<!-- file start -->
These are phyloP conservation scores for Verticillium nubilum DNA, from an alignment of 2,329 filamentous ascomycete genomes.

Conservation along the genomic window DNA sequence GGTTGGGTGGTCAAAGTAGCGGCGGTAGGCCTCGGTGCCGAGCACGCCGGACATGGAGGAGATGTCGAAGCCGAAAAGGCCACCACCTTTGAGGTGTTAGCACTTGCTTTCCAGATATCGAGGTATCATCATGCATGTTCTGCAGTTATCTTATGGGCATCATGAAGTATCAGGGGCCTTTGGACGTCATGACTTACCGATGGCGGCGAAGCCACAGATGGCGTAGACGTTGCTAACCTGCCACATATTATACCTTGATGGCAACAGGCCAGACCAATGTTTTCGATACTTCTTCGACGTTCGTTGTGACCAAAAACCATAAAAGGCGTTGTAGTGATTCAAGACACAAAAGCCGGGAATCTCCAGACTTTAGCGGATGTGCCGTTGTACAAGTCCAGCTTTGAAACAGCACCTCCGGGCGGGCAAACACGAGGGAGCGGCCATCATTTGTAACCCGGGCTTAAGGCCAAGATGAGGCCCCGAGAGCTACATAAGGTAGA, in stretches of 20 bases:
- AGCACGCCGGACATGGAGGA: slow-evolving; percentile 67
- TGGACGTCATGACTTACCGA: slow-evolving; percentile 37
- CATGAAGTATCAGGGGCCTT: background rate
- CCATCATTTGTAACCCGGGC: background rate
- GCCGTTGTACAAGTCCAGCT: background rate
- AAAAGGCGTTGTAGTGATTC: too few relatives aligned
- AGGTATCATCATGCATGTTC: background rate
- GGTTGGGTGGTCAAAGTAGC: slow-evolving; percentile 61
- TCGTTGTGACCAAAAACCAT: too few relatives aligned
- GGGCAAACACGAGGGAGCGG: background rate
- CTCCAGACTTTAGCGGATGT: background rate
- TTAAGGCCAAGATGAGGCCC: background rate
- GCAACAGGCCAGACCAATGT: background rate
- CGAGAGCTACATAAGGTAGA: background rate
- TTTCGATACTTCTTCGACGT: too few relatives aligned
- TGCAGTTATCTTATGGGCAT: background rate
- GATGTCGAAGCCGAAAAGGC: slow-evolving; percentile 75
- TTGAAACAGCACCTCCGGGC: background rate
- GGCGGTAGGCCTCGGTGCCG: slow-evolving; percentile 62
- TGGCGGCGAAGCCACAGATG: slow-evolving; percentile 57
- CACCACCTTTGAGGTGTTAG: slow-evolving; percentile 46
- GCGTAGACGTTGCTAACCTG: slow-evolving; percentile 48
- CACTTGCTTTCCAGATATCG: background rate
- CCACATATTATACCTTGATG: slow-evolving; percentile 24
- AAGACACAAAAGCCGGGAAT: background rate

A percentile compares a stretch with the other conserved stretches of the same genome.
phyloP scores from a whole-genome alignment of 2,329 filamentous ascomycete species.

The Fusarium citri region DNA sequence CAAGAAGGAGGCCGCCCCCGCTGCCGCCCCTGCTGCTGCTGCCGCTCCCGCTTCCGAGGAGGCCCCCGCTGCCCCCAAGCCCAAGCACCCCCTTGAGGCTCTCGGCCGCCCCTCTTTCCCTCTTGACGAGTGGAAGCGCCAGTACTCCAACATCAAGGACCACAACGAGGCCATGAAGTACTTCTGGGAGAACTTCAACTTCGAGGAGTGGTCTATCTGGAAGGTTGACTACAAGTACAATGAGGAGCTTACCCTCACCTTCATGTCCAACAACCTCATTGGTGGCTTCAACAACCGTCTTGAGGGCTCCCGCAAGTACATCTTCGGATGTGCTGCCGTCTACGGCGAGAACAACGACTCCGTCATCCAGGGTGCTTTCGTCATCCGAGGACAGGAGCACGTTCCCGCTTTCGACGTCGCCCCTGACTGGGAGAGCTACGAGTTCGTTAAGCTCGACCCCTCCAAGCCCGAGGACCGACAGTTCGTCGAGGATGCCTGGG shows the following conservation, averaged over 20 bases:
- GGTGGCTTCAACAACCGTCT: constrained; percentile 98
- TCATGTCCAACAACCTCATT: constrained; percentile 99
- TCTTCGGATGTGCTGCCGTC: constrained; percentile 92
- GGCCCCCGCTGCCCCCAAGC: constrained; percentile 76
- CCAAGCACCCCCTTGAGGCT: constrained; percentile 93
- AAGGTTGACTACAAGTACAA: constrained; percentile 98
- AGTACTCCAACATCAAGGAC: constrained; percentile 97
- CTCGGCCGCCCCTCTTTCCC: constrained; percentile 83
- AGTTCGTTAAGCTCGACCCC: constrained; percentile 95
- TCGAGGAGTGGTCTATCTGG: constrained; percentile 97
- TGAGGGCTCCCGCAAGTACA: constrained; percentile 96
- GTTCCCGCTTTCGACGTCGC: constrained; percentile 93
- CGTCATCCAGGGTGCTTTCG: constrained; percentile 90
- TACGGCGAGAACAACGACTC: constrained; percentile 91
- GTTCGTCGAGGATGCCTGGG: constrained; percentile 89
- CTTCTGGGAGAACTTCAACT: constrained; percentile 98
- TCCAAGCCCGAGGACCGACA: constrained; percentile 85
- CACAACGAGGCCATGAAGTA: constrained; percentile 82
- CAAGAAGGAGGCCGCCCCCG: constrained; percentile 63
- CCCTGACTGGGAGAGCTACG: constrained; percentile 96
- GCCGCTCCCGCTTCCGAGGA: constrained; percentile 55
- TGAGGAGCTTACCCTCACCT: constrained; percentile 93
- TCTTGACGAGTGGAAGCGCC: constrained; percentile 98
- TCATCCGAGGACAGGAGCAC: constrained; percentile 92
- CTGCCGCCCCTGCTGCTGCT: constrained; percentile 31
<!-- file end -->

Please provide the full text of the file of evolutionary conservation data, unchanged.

These are phyloP conservation scores for Verticillium nubilum DNA, from an alignment of 2,329 filamentous ascomycete genomes.

Conservation along the genomic window DNA sequence GGTTGGGTGGTCAAAGTAGCGGCGGTAGGCCTCGGTGCCGAGCACGCCGGACATGGAGGAGATGTCGAAGCCGAAAAGGCCACCACCTTTGAGGTGTTAGCACTTGCTTTCCAGATATCGAGGTATCATCATGCATGTTCTGCAGTTATCTTATGGGCATCATGAAGTATCAGGGGCCTTTGGACGTCATGACTTACCGATGGCGGCGAAGCCACAGATGGCGTAGACGTTGCTAACCTGCCACATATTATACCTTGATGGCAACAGGCCAGACCAATGTTTTCGATACTTCTTCGACGTTCGTTGTGACCAAAAACCATAAAAGGCGTTGTAGTGATTCAAGACACAAAAGCCGGGAATCTCCAGACTTTAGCGGATGTGCCGTTGTACAAGTCCAGCTTTGAAACAGCACCTCCGGGCGGGCAAACACGAGGGAGCGGCCATCATTTGTAACCCGGGCTTAAGGCCAAGATGAGGCCCCGAGAGCTACATAAGGTAGA, in stretches of 20 bases:
- AGCACGCCGGACATGGAGGA: slow-evolving; percentile 67
- TGGACGTCATGACTTACCGA: slow-evolving; percentile 37
- CATGAAGTATCAGGGGCCTT: background rate
- CCATCATTTGTAACCCGGGC: background rate
- GCCGTTGTACAAGTCCAGCT: background rate
- AAAAGGCGTTGTAGTGATTC: too few relatives aligned
- AGGTATCATCATGCATGTTC: background rate
- GGTTGGGTGGTCAAAGTAGC: slow-evolving; percentile 61
- TCGTTGTGACCAAAAACCAT: too few relatives aligned
- GGGCAAACACGAGGGAGCGG: background rate
- CTCCAGACTTTAGCGGATGT: background rate
- TTAAGGCCAAGATGAGGCCC: background rate
- GCAACAGGCCAGACCAATGT: background rate
- CGAGAGCTACATAAGGTAGA: background rate
- TTTCGATACTTCTTCGACGT: too few relatives aligned
- TGCAGTTATCTTATGGGCAT: background rate
- GATGTCGAAGCCGAAAAGGC: slow-evolving; percentile 75
- TTGAAACAGCACCTCCGGGC: background rate
- GGCGGTAGGCCTCGGTGCCG: slow-evolving; percentile 62
- TGGCGGCGAAGCCACAGATG: slow-evolving; percentile 57
- CACCACCTTTGAGGTGTTAG: slow-evolving; percentile 46
- GCGTAGACGTTGCTAACCTG: slow-evolving; percentile 48
- CACTTGCTTTCCAGATATCG: background rate
- CCACATATTATACCTTGATG: slow-evolving; percentile 24
- AAGACACAAAAGCCGGGAAT: background rate

A percentile compares a stretch with the other conserved stretches of the same genome.
phyloP scores from a whole-genome alignment of 2,329 filamentous ascomycete species.

The Fusarium citri region DNA sequence CAAGAAGGAGGCCGCCCCCGCTGCCGCCCCTGCTGCTGCTGCCGCTCCCGCTTCCGAGGAGGCCCCCGCTGCCCCCAAGCCCAAGCACCCCCTTGAGGCTCTCGGCCGCCCCTCTTTCCCTCTTGACGAGTGGAAGCGCCAGTACTCCAACATCAAGGACCACAACGAGGCCATGAAGTACTTCTGGGAGAACTTCAACTTCGAGGAGTGGTCTATCTGGAAGGTTGACTACAAGTACAATGAGGAGCTTACCCTCACCTTCATGTCCAACAACCTCATTGGTGGCTTCAACAACCGTCTTGAGGGCTCCCGCAAGTACATCTTCGGATGTGCTGCCGTCTACGGCGAGAACAACGACTCCGTCATCCAGGGTGCTTTCGTCATCCGAGGACAGGAGCACGTTCCCGCTTTCGACGTCGCCCCTGACTGGGAGAGCTACGAGTTCGTTAAGCTCGACCCCTCCAAGCCCGAGGACCGACAGTTCGTCGAGGATGCCTGGG shows the following conservation, averaged over 20 bases:
- GGTGGCTTCAACAACCGTCT: constrained; percentile 98
- TCATGTCCAACAACCTCATT: constrained; percentile 99
- TCTTCGGATGTGCTGCCGTC: constrained; percentile 92
- GGCCCCCGCTGCCCCCAAGC: constrained; percentile 76
- CCAAGCACCCCCTTGAGGCT: constrained; percentile 93
- AAGGTTGACTACAAGTACAA: constrained; percentile 98
- AGTACTCCAACATCAAGGAC: constrained; percentile 97
- CTCGGCCGCCCCTCTTTCCC: constrained; percentile 83
- AGTTCGTTAAGCTCGACCCC: constrained; percentile 95
- TCGAGGAGTGGTCTATCTGG: constrained; percentile 97
- TGAGGGCTCCCGCAAGTACA: constrained; percentile 96
- GTTCCCGCTTTCGACGTCGC: constrained; percentile 93
- CGTCATCCAGGGTGCTTTCG: constrained; percentile 90
- TACGGCGAGAACAACGACTC: constrained; percentile 91
- GTTCGTCGAGGATGCCTGGG: constrained; percentile 89
- CTTCTGGGAGAACTTCAACT: constrained; percentile 98
- TCCAAGCCCGAGGACCGACA: constrained; percentile 85
- CACAACGAGGCCATGAAGTA: constrained; percentile 82
- CAAGAAGGAGGCCGCCCCCG: constrained; percentile 63
- CCCTGACTGGGAGAGCTACG: constrained; percentile 96
- GCCGCTCCCGCTTCCGAGGA: constrained; percentile 55
- TGAGGAGCTTACCCTCACCT: constrained; percentile 93
- TCTTGACGAGTGGAAGCGCC: constrained; percentile 98
- TCATCCGAGGACAGGAGCAC: constrained; percentile 92
- CTGCCGCCCCTGCTGCTGCT: constrained; percentile 31